Amsterdam mulls moving City Hall

A committee is forming to once again look at the possibility of relocating City Hall.

A committee is forming to once again look at the possibility of relocating City Hall.

The idea came during this year’s tortuous budget process, as members of the Budget Review Committee worked to make up a $1.7 million revenue shortfall.

Alderman Joseph Isabel, R-1st Ward, asked each member of the budget committee — which includes Common Council members, Mayor Ann Thane and Controller Heather Reynicke — to nominate one or two people for the City Hall committee.

Riverfront Center lease manager Peter Capobianco is a member of the committee, which hasn’t met yet. He said last week that one of the buildings that could be considered as City Hall’s new location is the former Bank of America building on East Main Street.

The building was recently purchased at auction by Riverfront Center owner John Tesiero, who also owns the former Key Bank building two blocks away.

“It’s a beautiful building,” Capobianco said.

Isabel said the city currently spends about $170,000 per year to maintain City Hall, $60,000 just for electricity. The building, which was placed on the National Register of Historic Places in March 2001, currently needs a new roof and windows. The city recently bonded $250,000 to remove asbestos from the interior, Isabel said.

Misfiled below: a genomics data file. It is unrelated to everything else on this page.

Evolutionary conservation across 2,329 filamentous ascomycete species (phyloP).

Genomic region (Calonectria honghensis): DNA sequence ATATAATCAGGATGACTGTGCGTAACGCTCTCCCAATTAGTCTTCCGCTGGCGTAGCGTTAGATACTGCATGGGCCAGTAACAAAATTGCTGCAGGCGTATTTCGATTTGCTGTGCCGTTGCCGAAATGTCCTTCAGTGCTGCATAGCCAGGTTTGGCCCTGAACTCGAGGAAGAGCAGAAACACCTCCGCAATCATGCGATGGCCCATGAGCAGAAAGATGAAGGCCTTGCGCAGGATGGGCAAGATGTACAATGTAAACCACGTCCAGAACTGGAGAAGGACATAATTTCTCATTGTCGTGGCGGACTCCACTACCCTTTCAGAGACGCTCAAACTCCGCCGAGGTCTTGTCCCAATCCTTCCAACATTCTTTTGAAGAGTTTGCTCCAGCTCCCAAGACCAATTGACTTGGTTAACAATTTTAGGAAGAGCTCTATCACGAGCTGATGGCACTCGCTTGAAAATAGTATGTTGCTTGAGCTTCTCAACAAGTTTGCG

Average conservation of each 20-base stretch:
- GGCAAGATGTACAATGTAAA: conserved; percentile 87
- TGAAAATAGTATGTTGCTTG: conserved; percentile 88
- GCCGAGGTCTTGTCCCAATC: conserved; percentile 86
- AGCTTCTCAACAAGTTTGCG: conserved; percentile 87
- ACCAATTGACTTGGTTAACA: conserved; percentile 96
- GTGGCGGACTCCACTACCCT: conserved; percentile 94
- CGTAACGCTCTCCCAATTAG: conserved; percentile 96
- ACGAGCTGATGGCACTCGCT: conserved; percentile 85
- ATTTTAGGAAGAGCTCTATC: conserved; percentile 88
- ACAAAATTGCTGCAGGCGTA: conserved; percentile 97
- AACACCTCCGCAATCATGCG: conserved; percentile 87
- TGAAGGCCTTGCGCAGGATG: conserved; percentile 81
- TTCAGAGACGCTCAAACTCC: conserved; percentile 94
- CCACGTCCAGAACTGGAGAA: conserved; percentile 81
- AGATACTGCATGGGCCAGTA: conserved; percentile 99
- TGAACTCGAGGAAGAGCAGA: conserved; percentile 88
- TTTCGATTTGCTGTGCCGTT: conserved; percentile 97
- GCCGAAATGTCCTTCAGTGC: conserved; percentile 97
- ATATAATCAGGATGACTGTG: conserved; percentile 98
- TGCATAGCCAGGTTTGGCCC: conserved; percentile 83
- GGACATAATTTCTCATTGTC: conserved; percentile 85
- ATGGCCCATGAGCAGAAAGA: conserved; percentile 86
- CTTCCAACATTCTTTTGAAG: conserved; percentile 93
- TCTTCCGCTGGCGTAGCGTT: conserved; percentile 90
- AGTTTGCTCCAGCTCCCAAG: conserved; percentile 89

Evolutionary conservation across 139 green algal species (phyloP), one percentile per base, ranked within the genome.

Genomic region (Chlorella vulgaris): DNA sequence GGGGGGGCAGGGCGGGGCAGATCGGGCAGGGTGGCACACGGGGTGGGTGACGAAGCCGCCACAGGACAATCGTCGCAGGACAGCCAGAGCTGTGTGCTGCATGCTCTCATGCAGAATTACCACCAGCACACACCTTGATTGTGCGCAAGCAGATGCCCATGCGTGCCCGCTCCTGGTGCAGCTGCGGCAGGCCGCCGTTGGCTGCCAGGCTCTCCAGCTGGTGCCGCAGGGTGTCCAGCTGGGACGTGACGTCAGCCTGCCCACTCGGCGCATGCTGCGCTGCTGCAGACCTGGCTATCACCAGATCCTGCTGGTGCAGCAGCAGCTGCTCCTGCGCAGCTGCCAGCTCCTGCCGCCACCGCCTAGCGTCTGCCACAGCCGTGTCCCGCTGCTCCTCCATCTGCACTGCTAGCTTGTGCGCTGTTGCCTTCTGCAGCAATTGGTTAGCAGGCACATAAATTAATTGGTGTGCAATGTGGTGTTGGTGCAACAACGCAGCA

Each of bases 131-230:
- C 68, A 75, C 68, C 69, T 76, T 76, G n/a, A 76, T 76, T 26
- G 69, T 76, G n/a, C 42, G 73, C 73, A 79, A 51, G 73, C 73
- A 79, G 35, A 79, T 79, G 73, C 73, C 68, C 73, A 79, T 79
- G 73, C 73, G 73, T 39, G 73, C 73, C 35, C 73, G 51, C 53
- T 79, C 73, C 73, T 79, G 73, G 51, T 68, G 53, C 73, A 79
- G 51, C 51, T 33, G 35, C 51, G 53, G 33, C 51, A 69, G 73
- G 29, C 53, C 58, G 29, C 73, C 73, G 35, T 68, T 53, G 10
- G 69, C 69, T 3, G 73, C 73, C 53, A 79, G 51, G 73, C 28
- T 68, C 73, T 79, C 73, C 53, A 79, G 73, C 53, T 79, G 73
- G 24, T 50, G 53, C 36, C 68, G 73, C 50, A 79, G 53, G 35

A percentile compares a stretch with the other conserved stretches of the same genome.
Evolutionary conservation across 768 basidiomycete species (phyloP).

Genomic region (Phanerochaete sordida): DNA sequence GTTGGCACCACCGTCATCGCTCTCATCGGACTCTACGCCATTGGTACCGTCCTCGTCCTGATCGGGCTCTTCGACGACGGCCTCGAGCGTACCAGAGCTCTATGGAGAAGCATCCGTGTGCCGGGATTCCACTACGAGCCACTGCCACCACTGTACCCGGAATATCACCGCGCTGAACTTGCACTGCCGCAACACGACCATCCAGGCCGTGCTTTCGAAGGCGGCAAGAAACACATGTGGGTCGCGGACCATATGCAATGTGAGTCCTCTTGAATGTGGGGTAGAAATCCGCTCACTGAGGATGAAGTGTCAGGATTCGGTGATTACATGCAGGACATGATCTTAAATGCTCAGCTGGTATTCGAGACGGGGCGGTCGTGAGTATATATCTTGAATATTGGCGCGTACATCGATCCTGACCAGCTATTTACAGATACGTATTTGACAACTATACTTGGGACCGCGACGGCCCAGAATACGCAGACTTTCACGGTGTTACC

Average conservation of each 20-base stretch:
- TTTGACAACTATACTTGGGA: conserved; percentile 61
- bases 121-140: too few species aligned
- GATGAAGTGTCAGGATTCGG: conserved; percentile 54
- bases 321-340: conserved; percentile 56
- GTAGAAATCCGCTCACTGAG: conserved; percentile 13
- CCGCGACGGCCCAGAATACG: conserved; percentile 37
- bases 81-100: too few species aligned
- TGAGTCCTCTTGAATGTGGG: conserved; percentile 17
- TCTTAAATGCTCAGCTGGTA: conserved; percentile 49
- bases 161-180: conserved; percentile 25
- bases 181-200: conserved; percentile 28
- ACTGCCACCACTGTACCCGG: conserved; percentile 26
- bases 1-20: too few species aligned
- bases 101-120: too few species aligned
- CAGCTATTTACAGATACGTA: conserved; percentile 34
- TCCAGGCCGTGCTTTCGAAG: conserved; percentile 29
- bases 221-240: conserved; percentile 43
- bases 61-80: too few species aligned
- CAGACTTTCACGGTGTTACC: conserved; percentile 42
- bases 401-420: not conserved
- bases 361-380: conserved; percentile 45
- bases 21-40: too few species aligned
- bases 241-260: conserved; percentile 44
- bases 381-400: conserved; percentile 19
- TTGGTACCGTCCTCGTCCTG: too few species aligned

City Hall is in the old Sanford Mansion, which was purchased by carpet manufacturer Stephen Sanford in 1869. Upon his death, his son, John, inherited the home and expanded and renovated it to its current size and Classical Revival style.

John Sanford donated the building to the city in 1932. Prior to that, city departments were scattered among various rented spaces downtown.

Mayor Ann Thane said the idea of relocating City Hall to a different building has been “bandied about for years” but said every idea that could potentially save the city money should be considered and examined.

Thane had the walls repainted at City Hall and new carpet installed during her first year in office.

Relocating City Hall has been considered most recently in 2005 under Joseph Emanuele’s administration, which authorized an engineering company to draw up specifications for a brand new building.

Government officials also considered moving City Hall to the Riverfront Center in the mid-1990s.

Isabel said he would like to see City Hall downtown and believes the influx of people that would visit City Hall could spur some development in the area.

While the move has been half-heartedly considered in the past, Isabel said the seriousness of the city’s financial situation could lead to more serious talks about relocating City Hall.

Isabel said he hopes to have an organizational committee meeting this month after the city’s 2010-11 budget is adopted.

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